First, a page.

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Goals and Objectives for Teenagers

by K. Nola Mokeyane

Adolescence is a developmentally significant time for young men and women. Many teens are strengthening their social skills, concerned about their academic performance and considering several occupations. Parents, mentors and guidance counselors working closely with adolescents can help them become successful in these areas by teaching them how to set goals and objectives. When your teen sets realistic goals and creates daily or monthly objectives, she will learn that she can accomplish anything that her heart desires.

Academic Goals

It's common for teens to set goals to improve their academic grades. According to the Minnesota State University module "Learning Objectives," one of the main differences between goals and objectives is that goals are broad and objectives are more precise, concrete and measurable. For instance, if your son wants to improve his science grade, his goal might be to raise his grade of C to B, but his specific objective might be to obtain a tutor or increase studying by 30 minutes each day.

Social and Emotional Goals

Adolescents need social and emotional skills in order to form healthy relationships with others, according to the American Psychological Association (APA) in its booklet on "Developing Adolescents." The APA states that emotional intelligence, which involves self-awareness and relationship skills, is essential to teens forming quality relationships. A viable social and emotional goal for your teen could be to learn to manage anger in order to have better relationships with others. An objective could be to practice deep-breathing techniques at least three times a week when anger arises.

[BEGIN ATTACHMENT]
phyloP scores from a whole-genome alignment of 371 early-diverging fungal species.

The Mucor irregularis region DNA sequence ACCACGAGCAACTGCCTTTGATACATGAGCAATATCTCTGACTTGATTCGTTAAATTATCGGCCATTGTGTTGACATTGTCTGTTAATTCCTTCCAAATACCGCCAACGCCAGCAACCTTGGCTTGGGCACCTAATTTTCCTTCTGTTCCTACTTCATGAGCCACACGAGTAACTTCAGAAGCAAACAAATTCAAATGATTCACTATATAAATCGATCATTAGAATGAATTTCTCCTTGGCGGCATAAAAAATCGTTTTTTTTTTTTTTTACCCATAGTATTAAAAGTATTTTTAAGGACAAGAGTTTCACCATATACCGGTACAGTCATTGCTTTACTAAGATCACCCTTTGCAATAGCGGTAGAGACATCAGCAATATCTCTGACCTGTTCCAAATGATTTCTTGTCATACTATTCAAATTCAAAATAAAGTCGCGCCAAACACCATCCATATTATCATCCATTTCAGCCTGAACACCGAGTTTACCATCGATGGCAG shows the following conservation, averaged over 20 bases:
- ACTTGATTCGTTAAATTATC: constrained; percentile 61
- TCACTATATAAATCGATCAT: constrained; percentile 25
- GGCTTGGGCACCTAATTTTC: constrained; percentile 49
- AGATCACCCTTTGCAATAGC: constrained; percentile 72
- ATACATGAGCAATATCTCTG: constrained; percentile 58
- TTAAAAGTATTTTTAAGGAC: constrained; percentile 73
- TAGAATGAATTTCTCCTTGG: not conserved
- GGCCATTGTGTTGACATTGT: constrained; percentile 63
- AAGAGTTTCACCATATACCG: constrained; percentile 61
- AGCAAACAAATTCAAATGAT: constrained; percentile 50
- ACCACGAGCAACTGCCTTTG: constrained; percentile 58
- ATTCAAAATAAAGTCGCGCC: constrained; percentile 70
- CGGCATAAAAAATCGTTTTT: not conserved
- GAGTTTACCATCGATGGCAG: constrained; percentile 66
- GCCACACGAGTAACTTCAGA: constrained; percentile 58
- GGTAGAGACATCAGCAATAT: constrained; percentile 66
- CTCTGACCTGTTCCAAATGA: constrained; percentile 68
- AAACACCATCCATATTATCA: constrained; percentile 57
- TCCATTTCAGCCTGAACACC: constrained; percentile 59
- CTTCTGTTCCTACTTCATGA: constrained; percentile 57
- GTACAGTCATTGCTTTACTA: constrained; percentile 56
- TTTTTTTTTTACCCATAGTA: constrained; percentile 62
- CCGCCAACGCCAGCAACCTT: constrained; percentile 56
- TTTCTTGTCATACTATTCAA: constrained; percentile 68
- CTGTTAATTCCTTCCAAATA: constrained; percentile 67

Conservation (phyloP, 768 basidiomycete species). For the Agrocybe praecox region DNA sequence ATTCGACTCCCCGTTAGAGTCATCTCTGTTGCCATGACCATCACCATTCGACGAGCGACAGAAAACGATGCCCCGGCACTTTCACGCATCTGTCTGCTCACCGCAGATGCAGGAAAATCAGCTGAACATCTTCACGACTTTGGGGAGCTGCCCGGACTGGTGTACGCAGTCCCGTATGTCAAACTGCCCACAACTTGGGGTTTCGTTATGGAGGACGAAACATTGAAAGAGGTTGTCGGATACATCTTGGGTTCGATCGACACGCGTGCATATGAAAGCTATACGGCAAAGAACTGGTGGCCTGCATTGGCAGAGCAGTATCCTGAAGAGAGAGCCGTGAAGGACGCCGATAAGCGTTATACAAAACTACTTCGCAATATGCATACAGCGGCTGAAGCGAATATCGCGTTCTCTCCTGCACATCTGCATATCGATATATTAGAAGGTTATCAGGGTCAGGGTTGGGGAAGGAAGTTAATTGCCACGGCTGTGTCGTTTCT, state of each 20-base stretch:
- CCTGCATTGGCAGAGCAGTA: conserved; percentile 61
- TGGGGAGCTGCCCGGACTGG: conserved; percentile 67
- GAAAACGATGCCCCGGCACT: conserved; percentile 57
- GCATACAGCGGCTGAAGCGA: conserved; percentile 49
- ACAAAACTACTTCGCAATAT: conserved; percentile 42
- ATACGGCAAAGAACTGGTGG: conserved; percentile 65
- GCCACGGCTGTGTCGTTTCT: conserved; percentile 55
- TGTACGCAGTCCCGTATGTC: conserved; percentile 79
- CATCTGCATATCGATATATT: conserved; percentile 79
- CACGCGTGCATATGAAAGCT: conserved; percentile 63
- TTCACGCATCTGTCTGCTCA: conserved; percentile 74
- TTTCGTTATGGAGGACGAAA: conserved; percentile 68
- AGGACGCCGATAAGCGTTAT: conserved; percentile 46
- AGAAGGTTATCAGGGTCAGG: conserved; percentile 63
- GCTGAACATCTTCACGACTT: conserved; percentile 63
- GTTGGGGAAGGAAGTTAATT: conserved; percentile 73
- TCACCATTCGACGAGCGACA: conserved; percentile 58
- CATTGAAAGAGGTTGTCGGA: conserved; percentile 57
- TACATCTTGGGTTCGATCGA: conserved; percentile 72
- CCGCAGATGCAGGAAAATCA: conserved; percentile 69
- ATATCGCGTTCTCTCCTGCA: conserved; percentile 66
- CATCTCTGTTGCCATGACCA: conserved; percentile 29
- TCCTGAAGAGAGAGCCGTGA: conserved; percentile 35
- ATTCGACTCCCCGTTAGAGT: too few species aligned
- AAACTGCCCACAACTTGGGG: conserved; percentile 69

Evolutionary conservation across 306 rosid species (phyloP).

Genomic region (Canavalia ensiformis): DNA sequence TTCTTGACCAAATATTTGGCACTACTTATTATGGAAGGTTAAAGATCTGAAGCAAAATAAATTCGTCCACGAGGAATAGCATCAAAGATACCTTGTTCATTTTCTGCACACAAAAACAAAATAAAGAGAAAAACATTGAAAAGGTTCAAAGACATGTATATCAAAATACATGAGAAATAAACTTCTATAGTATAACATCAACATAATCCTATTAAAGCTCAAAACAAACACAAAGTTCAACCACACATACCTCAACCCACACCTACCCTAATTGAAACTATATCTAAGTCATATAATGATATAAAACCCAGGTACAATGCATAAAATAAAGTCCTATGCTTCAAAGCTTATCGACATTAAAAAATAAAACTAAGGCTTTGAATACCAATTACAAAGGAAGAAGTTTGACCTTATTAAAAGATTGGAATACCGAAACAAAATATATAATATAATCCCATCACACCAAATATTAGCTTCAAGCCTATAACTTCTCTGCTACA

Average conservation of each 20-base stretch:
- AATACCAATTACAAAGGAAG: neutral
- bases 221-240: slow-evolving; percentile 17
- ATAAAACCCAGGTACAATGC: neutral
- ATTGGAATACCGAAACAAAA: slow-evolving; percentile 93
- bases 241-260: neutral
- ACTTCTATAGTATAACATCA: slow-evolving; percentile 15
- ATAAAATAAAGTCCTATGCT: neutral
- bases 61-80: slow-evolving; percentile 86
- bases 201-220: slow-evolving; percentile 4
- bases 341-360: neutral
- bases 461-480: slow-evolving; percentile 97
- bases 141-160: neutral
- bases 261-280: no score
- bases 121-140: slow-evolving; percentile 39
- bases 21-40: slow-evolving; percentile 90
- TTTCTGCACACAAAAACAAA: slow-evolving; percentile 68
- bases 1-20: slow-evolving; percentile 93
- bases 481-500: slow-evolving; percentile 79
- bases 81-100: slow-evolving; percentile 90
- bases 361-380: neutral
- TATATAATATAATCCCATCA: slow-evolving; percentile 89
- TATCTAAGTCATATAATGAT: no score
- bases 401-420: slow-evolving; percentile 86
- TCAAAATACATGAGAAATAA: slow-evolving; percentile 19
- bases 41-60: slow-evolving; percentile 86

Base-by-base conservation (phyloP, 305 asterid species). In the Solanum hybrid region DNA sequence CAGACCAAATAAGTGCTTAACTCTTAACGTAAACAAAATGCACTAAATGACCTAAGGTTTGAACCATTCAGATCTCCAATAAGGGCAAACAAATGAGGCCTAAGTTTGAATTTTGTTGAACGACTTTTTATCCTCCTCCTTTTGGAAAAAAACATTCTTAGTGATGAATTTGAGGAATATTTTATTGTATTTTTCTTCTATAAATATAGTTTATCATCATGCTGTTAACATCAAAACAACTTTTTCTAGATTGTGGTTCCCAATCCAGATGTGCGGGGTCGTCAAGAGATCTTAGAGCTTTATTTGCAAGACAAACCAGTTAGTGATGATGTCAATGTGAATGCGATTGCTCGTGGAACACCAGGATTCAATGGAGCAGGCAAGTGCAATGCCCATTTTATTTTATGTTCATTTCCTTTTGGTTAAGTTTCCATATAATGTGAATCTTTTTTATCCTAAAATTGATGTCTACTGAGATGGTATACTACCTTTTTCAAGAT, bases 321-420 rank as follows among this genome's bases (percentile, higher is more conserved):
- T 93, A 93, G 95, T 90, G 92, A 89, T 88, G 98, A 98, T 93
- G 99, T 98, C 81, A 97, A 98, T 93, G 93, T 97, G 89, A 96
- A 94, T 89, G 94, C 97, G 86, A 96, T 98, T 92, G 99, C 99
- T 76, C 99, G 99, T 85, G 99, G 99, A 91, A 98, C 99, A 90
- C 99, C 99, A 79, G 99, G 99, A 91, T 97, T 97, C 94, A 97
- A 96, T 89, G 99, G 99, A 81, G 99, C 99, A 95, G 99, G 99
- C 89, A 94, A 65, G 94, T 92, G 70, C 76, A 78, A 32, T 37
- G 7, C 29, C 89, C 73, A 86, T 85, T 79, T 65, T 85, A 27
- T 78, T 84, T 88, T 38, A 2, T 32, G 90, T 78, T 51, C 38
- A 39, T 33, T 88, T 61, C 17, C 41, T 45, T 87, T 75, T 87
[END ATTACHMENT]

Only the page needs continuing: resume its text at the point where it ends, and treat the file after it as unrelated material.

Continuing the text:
Vocational Goals

In their high-school years, teens often begin to construct short- and long-term career goals and objectives. Some teens seek part-time employment to have more money to buy their favorite items, which also provides them with useful workforce training. Career goals for teens include finding summer internship or employment opportunities in their desired career field, or finding a mentor to help them gain practical career knowledge. A viable objective for these goals is to speak with guidance counselors at least twice a month to obtain career and mentor information.

Extracurricular Goals

Setting a goal to find hobbies and engage in physical activity is a worthwhile endeavor, as teens become more self-conscious of their body image and desire to learn more about themselves and their personal interests. Extracurricular goals include going out for a high-school sports team or club, such as chess or debate team. Objectives in these areas include practicing twice a week for a particular sport or club interest, weightlifting, or attending a summer camp to strengthen skills.

About the Author

K. Nola Mokeyane has written professionally since 2006, and has contributed to various online publications, including "Global Post" and Modern Mom. Nola enjoys writing about health, wellness and spirituality. She is a member of the Atlanta Writer's Club.

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